Tenants being asked to help select which services will be cut to help plug funding gap
- Credit: Archant
Housing association tenants across Huntingdonshire have been asked which community services should be cut to plug a £10 million drop in income.
Luminus has carried out a district-wide consultation to gain feedback from its tenants whose views will help to decide what non-statutory spending – which could include a tenant’s community bus service and help for the elderly – should be cut from its budget.
The plans, are in fact, a response to the Government’s summer budget announcement to reduce social housing rent by one per cent for each of the next four years, which means Luminus will see its income reduced by £10m.
George Osborne told The Commons in July: “This will be a welcome cut in rent for those tenants who pay it and I’m confident that housing associations and other landlords in the social sector will be able to play their part and deliver the efficiency savings needed.”
However, the plans, which Luminus admit took them by surprise, have been described as a “big price for a small rent cut” and Luminus has expressed its disappointment.
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In a statement, Luminus told The Hunts Post: “What sounds like good news is actually the opposite, since Luminus will have to reduce services to tenants to cover the £10 million of lost income. Since March 2000, when Luminus bought Huntingdonshire District Council’s housing stock for £65million, rents have been kept low, reducing the need for benefits and public money. Luminus’ investment in people’s homes is now approaching £200 million.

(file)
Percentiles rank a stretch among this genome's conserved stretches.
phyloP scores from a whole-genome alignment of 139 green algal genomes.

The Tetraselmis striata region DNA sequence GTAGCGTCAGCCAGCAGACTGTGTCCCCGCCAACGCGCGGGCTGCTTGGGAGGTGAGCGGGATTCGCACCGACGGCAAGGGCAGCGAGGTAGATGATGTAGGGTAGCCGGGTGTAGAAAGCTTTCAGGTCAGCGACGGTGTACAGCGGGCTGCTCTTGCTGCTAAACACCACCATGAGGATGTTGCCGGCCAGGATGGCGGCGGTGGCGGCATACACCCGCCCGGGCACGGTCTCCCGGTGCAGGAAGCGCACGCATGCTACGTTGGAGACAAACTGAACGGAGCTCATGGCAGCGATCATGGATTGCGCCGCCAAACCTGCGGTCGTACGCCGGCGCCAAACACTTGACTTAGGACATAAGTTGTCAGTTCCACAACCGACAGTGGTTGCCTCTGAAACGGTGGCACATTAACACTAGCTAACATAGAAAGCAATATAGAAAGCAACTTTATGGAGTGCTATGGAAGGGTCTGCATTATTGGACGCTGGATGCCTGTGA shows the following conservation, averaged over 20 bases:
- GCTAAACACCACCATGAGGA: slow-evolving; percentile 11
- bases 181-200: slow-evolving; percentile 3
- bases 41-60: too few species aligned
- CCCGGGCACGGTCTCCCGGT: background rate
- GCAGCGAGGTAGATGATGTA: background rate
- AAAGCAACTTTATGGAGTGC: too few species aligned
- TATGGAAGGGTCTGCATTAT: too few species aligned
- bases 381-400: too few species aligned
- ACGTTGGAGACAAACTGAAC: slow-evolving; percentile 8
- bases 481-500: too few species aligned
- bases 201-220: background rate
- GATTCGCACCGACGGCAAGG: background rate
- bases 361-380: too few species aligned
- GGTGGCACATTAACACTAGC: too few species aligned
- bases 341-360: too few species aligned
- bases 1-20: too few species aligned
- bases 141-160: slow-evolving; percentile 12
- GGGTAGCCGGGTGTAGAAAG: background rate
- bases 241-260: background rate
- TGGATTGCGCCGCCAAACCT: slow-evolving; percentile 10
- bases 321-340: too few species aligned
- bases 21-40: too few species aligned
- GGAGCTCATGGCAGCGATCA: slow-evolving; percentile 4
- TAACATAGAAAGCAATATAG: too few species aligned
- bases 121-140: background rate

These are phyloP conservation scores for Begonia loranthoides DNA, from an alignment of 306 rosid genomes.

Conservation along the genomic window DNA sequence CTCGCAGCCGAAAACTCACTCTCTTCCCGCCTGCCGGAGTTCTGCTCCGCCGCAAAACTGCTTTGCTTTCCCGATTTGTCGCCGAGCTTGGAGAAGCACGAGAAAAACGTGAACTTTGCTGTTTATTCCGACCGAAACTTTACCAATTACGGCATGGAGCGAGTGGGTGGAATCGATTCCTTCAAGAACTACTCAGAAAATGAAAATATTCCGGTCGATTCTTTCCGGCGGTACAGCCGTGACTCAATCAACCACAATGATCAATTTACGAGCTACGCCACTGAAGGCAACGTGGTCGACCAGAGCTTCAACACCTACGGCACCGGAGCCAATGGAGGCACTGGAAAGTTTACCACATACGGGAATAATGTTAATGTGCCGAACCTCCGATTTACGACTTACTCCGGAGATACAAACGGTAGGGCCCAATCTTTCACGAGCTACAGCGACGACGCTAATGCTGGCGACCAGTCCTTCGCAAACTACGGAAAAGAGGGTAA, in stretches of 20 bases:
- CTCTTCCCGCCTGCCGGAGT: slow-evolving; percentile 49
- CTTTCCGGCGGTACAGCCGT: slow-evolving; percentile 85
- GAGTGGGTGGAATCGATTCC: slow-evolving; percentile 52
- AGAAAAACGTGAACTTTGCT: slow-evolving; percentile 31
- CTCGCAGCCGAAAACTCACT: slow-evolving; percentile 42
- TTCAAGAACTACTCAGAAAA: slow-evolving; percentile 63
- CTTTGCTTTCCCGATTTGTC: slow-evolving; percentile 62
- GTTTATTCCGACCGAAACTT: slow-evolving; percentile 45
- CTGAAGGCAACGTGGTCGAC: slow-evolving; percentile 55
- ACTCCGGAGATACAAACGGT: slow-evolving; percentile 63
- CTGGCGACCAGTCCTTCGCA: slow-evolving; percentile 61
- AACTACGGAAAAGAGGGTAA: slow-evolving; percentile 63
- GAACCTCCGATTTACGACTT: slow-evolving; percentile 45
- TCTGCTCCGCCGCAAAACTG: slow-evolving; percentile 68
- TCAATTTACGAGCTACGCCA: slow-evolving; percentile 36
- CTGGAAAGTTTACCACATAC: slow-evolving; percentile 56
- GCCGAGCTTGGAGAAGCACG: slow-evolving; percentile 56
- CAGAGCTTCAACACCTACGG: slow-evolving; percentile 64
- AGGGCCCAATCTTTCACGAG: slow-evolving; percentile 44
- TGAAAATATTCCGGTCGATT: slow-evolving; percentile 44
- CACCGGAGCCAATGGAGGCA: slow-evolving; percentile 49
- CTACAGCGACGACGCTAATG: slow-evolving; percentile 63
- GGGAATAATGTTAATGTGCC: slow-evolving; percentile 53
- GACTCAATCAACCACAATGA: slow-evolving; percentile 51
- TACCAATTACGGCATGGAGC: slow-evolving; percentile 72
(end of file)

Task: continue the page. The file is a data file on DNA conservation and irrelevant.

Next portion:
“What this means is that Luminus has actually kept the welfare bill lower than it would otherwise have been. There has been less taxpayers’ money spent on housing benefit, and the wide-ranging work of Luminus over the past 16 years has helped local authorities, the NHS, education, the police and fire service to make savings on expenditure in things like anti-social behaviour, older people having to stay in hospital, better homes in which children can study, in active citizenship schemes and fire safety. It is very disappointing that the government has not taken this into account in requiring the company to cut back on services to communities.”
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Luminus group chief executive, Dr Chan Abraham, added: “Luminus has no choice other than to reduce non-statutory spending on people’s homes and services, but wants to do this in a balanced and sensitive way. To make sure of this, we consulted a large number of tenants on their priorities at our Residents Conference on January 30 and their views will help shape our financial plans.
Working with our tenants and partners, Luminus will continue to seek to provide a secure and sustainable future for our tenants, a great place to work for our staff, active partnerships with others and continue to build much-needed new homes.”
Luminus, which has 7,500 homes and 10,000 tenants (tenants refers to number of named tenancy holders so occupancy numbers are far greater), included the following services, which are all currently carried out without state funding, in the consultation.
Gardening and redecoration services for older people; Out and About Service; welfare and benefits advice; fire safety education; Neighbourhood Wardens; non essential repairs and active citizenship.